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5 Star Rating Windsor Castle reigns supreme as the oldest and largest occupied castle in the world, proudly perched atop a Thames-side bluff for over 900 years. Witness to British monarchs from William the Conqueror to Queen Elizabeth II, it's a tapestry woven with royal splendor, architectural intrigue, and captivating stories. Key Features: St George's Chapel: A Gothic masterpiece, housing the tombs of 10 monarchs and Prince Harry & Meghan Markle's wedding venue. State Apartments: Immerse yourself in the opulent living quarters of the royal family, adorned with priceless art and furniture. Changing of the Guard: Witness the iconic ceremony where Queen's Guard regiments swap duties in a vibrant display of precision and tradition. Magnificent Grounds: Explore sprawling gardens, lush lawns, and the majestic Round Tower, offering panoramic views of the Thames Valley. Significance: A symbol of British monarchy and national pride for centuries. A stunning example of medieval and Gothic architecture, evolving over time. A vibrant working castle, hosting state occasions and royal residences. Visiting Windsor Castle: Open to the public for tours of the State Apartments and St George's Chapel. Changing of the Guard ceremony takes place daily. Advance booking recommended, especially during peak season. Step into a world of royal grandeur at Windsor Castle, where history whispers from every stone.
Yasith Ramawickrama - 2 months ago

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4 Star Rating Went on a Sunday, having booked tickets in advance. Definitely book them beforehand. If you have a print out of the ticket, you can convert it into a season ticket at the castle. It is a bit weird that they need a physical copy even in today’s age to do so! The castle is beautiful. Pick up an audio guide and go around. We also got to see the change of guard when we were exiting. The visit was a bit disappointing in some regards though. 1) we were unable to go to the chapel since it was closed 2) the audio guide didn’t match up with the way we encountered the rooms - it seems they had reversed the path and as a result we had to figure out which section of the guide to listen to upon entering each section. Overall though, it was a great visit and would recommend going.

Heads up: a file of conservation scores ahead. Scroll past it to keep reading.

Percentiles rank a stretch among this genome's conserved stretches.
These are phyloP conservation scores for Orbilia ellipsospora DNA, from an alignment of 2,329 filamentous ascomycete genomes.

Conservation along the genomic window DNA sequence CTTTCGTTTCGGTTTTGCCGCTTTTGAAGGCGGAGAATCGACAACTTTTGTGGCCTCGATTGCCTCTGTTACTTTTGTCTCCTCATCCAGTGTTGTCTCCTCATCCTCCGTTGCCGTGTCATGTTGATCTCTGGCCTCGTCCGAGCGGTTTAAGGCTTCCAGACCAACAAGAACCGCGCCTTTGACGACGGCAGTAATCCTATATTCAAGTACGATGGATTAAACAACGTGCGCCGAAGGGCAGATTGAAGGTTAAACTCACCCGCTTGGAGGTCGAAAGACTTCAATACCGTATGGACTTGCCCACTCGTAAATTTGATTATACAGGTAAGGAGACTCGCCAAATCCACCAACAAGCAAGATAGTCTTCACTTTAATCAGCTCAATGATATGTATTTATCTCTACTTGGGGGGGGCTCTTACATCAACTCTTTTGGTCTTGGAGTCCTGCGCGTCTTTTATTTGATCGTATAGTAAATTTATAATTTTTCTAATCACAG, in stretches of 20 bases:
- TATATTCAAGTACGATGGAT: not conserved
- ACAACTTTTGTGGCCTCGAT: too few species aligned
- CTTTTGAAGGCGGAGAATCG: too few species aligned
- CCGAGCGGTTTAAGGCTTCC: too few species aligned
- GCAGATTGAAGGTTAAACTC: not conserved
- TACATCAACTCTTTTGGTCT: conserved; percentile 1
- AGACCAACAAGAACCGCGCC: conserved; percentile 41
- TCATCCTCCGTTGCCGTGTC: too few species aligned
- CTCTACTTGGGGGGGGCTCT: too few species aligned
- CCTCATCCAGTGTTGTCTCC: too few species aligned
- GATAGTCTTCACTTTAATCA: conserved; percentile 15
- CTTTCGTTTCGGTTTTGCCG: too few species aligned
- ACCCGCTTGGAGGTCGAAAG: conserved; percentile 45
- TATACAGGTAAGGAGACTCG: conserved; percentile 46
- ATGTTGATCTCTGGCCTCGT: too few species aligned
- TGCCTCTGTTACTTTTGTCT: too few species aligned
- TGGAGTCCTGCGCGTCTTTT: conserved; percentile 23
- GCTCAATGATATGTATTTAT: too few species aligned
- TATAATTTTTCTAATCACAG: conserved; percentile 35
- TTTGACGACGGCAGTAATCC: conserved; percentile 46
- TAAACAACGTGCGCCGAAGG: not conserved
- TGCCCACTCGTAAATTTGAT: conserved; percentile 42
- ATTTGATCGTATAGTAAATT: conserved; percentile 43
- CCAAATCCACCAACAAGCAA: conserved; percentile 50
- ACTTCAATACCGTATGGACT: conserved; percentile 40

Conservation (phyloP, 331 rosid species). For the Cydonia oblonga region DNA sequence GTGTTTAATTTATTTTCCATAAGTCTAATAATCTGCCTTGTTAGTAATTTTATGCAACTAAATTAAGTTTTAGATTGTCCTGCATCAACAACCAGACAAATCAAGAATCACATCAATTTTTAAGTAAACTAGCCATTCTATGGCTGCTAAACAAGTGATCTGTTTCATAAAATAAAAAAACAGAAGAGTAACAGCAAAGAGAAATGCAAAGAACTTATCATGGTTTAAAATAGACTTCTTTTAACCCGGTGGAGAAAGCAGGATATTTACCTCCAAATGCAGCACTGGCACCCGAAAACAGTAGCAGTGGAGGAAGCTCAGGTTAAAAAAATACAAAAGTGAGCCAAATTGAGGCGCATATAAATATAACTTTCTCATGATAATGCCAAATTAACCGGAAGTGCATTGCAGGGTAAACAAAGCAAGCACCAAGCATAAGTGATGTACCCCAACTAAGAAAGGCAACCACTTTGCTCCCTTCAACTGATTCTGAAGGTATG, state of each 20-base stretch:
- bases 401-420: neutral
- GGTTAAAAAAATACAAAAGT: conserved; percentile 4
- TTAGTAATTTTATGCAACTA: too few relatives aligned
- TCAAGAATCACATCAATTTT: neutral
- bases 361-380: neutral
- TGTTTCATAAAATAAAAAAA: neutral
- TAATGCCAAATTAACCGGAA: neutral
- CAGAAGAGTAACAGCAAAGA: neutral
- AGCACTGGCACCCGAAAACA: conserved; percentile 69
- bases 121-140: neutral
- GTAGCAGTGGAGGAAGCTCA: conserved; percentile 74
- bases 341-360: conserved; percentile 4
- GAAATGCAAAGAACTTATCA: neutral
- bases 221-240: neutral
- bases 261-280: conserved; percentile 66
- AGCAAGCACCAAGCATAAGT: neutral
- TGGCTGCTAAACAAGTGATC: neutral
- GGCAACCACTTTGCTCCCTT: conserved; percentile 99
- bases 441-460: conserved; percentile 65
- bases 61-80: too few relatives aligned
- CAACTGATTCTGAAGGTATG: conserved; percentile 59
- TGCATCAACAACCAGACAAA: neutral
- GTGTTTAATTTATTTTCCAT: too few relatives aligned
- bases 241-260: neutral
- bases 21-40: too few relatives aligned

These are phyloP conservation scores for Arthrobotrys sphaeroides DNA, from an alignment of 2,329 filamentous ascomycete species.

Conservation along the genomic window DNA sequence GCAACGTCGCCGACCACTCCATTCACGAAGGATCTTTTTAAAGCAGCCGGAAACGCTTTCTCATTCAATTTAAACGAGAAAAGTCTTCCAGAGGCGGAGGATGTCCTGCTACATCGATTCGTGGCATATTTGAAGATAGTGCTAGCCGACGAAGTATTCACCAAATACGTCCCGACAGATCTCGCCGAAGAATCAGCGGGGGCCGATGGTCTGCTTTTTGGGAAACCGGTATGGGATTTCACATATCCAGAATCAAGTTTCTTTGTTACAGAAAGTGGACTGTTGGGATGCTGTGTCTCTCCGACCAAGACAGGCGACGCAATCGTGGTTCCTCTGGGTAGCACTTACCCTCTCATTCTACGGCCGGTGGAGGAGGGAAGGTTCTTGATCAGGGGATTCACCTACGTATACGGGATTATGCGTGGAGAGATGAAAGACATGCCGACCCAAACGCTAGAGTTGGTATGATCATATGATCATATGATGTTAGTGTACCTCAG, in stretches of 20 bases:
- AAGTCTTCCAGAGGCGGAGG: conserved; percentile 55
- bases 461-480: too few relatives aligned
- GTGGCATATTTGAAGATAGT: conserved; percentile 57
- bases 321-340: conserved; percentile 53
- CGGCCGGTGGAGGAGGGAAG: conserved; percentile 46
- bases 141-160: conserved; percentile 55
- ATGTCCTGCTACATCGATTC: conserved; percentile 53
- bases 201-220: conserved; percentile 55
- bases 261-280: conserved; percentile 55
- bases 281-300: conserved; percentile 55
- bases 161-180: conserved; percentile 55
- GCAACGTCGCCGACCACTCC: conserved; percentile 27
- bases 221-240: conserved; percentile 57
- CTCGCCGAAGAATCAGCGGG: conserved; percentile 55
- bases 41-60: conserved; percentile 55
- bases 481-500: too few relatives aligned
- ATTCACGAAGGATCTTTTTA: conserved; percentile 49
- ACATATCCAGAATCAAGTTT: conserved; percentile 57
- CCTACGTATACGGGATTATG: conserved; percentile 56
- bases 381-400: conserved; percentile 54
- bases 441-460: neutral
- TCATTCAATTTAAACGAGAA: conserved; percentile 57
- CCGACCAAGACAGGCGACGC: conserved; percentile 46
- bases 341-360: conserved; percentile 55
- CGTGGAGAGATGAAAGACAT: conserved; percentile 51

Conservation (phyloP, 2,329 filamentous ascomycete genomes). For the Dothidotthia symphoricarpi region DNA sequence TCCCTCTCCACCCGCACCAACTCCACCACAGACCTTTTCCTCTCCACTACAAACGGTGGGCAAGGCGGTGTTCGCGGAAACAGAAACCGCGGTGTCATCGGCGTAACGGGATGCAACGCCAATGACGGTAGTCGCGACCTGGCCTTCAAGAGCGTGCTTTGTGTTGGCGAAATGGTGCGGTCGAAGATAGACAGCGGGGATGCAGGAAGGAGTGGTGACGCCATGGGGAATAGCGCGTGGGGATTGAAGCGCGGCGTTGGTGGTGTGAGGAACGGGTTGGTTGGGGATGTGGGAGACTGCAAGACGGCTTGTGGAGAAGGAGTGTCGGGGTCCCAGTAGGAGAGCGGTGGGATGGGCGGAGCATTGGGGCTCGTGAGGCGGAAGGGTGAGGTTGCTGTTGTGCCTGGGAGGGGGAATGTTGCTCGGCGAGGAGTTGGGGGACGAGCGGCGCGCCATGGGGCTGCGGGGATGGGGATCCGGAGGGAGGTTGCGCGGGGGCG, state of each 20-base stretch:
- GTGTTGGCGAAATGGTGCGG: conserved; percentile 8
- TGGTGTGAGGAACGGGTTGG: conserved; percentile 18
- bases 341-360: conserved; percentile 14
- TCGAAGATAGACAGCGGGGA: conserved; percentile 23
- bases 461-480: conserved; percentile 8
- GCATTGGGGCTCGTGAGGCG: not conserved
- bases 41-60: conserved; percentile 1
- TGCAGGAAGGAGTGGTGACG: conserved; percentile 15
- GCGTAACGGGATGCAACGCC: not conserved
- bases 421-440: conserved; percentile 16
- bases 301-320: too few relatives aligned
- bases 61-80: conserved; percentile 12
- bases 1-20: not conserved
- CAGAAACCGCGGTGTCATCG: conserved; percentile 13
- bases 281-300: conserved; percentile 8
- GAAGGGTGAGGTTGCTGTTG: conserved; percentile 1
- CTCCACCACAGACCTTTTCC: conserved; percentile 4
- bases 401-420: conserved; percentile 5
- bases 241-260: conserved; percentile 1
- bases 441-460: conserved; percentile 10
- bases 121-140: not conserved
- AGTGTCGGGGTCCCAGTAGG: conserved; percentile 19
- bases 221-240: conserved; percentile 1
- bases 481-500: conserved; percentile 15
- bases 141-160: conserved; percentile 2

Gaurang Ahuja - a month ago

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Tube and National Rail Line Nearest Station Walking Time
District, Circle, Hammersmith and City, and Bakerloo LinesPaddington Station4 MInutes

How to get to Windsor Castle by Tube and National Rail

From Paddington Station Purchase a National Rail Ticket for the First Great Western Line to Windsor and Eton Central Station. There will be a transfer between trains at Slough Station. Total time on the train including the transfer varies between 26 and 50 minutes depending on which train you catch.

When you arrive at Windsor and Eton Central Station take the Windsor Castle (east) exit and walk south on Thames St. then left on Castle Hill to get to the visitor entrance.

Use the National Rail Journey Planner to get details and departure times for you trip.